But we are excited here in East Malaysia. Last week in District Conference, Brother Lebanon was sustained as the second counselor in the mission presidency. Here in Malaysia everyone uses their given (first) name with brother or sister at church, Brother Lebanon. But when the men are called to a position of authority, they use their sir name (which is their father's name), President Ero. This can be very confusing to me. Husbands and wives do not have the same name so it takes awhile to figure out who is married to whom.
President Ero will be the first East Malaysian to serve in the Mission Presidency. He will preside at all district and branch meetings he attends. He was a beloved branch president a few years ago. He is a very humble righteous man. He is a successful businessman that has helped many people. We feel he will be able to reach and heal many tender hearts and will build the strength of God's Kingdom here in Malatsia.
This is President Ero's family. Son-in-law, Victor, Lucia, Lezz, Laura, Liahona (youngest), President Ero and Sister Molly. Sister Molly is famous for her cooking. This is a shepherd pie, the best I have ever eaten. The meal was bagus (wonderful)! After we were almost done they brought out a leg of lamb. Wow!
Tuesday, July 2, 2013
The fountain that I'm standing in front of is at the center of a round about at the entrance of the museum. Elder Boyter had just cut my hair this morning. One of my granddaughter wondered if I was now dyeing my hair blond, no, it is my natural "Celestial" color coming out. It will be fun to see how "Celestial" the color will be by the end of our mission.
President Mains and his wife, Sister Mains are amazing. They live out of their suitcases. President Mains has over 120 missionaries with more coming this fall. Besides his work over the missionary work he has 7-8 Districts that he oversees. Districts are different than stakes in that the Mission President plays a significant role in the running of the District. I admire them so much. They exemplify grace under fire. They are kind and cheerful at all times but firm in how the work should go forth. President Mains has phone calls coming in at all hours of the day. We caught this picture of President Mains in our back seat. His wife says this is typical of their life and wanted a picture of the president with the phone in his ear. They may be busy but they made each of us feel important to the work. Sister Mains brings treats to encourage the young missionaries as she reviews their area books. Corrections may be needed but always with a knowing smile that they can be better.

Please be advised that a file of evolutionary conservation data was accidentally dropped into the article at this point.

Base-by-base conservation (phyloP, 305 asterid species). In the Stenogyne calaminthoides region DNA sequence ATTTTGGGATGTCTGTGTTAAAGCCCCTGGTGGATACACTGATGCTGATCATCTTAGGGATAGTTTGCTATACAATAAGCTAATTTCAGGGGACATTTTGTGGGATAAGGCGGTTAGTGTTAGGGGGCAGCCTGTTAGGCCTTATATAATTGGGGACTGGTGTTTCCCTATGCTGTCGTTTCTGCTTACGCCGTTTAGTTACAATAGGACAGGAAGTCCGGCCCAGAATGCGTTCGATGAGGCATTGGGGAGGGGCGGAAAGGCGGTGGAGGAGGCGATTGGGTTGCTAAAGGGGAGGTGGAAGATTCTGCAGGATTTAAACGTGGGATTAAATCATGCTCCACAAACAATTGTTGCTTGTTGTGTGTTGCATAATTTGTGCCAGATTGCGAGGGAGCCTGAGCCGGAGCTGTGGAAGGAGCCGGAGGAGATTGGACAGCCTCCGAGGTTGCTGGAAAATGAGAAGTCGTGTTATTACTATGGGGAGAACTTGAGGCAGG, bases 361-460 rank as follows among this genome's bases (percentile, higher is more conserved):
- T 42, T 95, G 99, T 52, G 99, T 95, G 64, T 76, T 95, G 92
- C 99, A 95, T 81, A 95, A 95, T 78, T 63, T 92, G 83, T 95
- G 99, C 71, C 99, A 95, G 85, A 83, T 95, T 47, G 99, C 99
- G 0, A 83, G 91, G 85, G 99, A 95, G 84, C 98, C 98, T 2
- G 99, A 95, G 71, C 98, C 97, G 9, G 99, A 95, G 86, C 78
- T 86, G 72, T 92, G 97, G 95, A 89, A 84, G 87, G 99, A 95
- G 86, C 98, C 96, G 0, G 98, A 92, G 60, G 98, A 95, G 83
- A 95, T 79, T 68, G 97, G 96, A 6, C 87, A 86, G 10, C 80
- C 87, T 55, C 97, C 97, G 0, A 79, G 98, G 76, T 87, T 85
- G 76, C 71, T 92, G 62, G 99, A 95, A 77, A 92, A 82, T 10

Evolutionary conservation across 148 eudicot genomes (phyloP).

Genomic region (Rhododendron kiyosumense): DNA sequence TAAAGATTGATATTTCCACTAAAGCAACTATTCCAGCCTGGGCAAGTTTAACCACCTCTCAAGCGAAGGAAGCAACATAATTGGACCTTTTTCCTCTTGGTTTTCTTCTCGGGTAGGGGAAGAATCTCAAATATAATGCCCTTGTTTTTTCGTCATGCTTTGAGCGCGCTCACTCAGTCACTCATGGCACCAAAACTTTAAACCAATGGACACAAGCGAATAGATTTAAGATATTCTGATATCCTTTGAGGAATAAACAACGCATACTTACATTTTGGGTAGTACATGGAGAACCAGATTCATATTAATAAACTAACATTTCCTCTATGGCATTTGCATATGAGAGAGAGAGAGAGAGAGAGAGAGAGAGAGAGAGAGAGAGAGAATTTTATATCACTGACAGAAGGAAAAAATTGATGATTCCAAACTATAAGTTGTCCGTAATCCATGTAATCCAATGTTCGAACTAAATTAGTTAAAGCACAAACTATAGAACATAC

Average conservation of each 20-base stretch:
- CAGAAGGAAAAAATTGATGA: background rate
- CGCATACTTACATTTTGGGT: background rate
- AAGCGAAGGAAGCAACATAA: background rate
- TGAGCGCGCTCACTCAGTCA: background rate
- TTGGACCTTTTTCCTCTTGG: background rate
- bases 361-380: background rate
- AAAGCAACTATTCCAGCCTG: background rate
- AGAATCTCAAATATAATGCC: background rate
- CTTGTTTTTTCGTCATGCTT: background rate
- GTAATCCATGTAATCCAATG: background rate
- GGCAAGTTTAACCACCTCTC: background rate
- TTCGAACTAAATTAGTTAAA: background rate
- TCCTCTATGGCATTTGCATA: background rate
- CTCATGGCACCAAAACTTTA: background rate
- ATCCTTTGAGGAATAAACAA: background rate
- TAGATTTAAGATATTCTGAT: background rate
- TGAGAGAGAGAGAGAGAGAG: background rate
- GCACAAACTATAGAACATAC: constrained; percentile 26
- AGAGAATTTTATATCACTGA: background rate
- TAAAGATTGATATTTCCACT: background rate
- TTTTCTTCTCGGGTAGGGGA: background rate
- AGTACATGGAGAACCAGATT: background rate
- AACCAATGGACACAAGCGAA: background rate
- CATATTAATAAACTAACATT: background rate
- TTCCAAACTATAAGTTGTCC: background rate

Sister Mains is a Corvallis girl. She is the daughter of John and Myrna Bell. She is the older sister of Marilyn Bell, one of the girls I grew up with. I always looked up to her as a girl, she was one of my role models. It was wonderful to discover that she is again my role model in the mission field.
Kuching has beautiful gardens everywhere and an army of men and women take care of them. The one way roads are separated by gardens. The bushes are sculptured by hand tools and weed eaters are the tool of choice for mowing down the grass. The grass is different than what we are use to. Have not seen a lawn mower any where. There is a reason and I assume that they have found the weed eater to be more efficient and cheaper (the machine and labor).